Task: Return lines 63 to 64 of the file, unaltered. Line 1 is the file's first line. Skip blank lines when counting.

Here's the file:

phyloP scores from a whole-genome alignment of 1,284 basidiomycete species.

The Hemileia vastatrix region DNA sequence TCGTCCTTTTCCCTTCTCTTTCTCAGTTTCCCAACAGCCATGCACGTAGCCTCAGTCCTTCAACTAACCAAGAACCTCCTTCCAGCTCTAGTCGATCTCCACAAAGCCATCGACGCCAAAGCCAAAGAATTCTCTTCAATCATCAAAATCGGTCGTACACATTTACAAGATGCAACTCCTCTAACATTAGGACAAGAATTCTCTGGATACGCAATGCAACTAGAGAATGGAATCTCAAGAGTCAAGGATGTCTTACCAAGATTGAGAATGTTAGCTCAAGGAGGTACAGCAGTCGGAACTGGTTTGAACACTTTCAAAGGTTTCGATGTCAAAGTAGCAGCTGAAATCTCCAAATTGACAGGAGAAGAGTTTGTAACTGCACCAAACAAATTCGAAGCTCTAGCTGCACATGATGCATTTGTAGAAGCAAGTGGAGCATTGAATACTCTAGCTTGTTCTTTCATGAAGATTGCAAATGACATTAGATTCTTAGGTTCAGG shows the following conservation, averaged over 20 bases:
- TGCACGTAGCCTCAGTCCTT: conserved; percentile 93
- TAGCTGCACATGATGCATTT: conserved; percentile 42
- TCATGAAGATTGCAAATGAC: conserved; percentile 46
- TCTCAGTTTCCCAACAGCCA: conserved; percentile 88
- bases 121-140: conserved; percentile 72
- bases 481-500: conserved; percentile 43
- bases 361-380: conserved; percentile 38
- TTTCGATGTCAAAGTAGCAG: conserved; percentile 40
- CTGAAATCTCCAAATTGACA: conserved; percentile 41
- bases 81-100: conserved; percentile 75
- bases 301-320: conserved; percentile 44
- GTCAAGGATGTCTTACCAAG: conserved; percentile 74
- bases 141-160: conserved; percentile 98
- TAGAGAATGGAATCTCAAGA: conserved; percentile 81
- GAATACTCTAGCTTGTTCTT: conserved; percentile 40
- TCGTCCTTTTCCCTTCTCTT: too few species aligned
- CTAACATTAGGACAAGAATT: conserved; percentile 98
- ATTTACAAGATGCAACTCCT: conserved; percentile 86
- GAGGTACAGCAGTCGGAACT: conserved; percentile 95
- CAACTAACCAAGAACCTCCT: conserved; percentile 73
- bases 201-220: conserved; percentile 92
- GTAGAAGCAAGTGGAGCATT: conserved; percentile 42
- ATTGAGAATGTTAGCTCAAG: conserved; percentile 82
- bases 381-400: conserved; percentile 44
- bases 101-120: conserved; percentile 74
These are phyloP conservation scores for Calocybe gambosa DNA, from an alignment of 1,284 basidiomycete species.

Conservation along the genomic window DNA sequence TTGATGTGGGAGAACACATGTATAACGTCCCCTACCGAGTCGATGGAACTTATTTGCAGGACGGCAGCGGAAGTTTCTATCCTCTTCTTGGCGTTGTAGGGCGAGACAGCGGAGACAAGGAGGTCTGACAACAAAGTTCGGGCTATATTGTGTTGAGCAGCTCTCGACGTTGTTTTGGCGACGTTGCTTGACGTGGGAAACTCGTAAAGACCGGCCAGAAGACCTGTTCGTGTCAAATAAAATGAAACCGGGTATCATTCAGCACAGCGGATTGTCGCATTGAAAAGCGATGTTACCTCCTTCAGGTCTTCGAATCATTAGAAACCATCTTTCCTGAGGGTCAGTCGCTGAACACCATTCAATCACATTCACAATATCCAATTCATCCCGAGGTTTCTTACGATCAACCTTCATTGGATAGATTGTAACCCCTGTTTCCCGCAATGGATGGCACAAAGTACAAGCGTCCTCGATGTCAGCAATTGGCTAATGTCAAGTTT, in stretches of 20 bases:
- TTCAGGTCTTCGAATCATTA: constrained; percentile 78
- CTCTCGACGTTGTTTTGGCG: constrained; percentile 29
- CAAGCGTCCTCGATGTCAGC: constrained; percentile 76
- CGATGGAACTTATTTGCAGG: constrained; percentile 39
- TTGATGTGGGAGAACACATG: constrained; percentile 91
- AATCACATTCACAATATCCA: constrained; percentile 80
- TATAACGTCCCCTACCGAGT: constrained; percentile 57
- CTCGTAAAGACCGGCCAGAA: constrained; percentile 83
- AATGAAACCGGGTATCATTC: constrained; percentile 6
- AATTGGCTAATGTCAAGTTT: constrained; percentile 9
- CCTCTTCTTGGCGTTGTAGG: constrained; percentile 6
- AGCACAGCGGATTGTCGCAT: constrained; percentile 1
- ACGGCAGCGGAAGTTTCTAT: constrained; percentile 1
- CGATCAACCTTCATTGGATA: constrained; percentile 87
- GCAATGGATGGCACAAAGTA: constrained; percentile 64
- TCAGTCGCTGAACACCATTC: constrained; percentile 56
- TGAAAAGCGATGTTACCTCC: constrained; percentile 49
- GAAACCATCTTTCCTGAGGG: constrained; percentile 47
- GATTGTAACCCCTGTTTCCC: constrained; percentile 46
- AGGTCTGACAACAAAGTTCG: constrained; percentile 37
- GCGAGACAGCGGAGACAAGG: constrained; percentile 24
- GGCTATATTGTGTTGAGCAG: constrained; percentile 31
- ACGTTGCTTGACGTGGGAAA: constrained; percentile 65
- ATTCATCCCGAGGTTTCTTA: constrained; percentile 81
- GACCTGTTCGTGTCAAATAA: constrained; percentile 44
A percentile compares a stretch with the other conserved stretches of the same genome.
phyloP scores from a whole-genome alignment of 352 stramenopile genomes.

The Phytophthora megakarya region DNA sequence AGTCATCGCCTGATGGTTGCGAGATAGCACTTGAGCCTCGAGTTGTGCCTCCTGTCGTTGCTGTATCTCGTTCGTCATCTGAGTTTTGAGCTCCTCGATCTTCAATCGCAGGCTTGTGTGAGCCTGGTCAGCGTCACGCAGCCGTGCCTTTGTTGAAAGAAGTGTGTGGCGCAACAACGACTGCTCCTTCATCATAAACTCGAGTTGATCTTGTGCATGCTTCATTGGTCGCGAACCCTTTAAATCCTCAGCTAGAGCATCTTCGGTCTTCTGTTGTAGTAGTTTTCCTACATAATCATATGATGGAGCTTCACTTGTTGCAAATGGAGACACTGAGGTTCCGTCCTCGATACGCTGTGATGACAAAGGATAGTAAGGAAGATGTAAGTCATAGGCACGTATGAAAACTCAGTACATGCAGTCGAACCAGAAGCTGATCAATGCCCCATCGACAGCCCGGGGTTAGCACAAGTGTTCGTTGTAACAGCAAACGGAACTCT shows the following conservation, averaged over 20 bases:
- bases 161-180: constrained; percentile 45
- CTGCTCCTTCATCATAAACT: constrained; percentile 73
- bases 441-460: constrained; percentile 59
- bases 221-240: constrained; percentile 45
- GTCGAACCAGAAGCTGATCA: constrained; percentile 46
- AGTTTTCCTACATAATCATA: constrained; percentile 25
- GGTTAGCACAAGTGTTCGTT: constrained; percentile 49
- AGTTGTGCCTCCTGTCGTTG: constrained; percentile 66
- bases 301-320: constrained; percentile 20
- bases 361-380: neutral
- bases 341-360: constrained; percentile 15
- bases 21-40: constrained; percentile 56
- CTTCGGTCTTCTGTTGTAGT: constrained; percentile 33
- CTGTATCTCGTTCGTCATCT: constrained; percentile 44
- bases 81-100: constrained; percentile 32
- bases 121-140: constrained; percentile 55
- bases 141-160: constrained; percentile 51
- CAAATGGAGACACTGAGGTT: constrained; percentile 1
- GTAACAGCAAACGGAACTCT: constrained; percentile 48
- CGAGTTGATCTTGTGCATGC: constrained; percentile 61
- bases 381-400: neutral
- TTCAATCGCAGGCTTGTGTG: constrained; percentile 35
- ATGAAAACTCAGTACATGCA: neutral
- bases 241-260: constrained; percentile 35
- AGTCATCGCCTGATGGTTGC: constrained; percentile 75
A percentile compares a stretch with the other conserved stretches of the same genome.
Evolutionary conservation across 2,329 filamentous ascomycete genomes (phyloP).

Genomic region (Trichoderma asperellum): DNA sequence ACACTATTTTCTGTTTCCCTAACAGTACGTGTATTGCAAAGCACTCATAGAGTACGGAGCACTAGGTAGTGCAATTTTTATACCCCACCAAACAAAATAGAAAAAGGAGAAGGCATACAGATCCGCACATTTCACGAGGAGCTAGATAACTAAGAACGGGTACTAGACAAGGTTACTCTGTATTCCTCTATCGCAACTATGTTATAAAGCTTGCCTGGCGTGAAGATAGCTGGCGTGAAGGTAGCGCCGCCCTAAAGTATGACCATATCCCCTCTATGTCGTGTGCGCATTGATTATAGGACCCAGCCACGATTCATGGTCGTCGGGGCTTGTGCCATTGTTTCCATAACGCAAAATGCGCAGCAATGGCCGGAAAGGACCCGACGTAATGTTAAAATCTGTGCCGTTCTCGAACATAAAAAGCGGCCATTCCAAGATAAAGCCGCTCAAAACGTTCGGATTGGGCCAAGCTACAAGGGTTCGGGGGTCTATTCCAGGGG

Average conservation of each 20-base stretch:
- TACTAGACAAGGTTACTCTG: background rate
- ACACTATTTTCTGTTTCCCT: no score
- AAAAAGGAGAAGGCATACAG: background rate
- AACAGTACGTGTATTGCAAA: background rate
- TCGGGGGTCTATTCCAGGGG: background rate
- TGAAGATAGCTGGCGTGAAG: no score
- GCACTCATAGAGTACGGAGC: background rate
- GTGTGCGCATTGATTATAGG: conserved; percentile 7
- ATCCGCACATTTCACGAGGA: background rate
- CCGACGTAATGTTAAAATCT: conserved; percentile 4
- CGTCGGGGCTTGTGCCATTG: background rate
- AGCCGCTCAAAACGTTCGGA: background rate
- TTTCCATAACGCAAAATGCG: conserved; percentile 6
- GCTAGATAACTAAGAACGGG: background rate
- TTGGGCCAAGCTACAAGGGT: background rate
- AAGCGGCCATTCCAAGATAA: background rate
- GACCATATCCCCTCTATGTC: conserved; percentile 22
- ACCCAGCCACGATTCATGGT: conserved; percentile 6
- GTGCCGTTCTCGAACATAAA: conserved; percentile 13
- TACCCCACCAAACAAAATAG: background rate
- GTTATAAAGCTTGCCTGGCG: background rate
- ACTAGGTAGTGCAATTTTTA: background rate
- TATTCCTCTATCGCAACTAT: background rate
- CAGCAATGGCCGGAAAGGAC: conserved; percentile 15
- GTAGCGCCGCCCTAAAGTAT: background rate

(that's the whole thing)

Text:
- AGTTTTCCTACATAATCATA: constrained; percentile 25
- GGTTAGCACAAGTGTTCGTT: constrained; percentile 49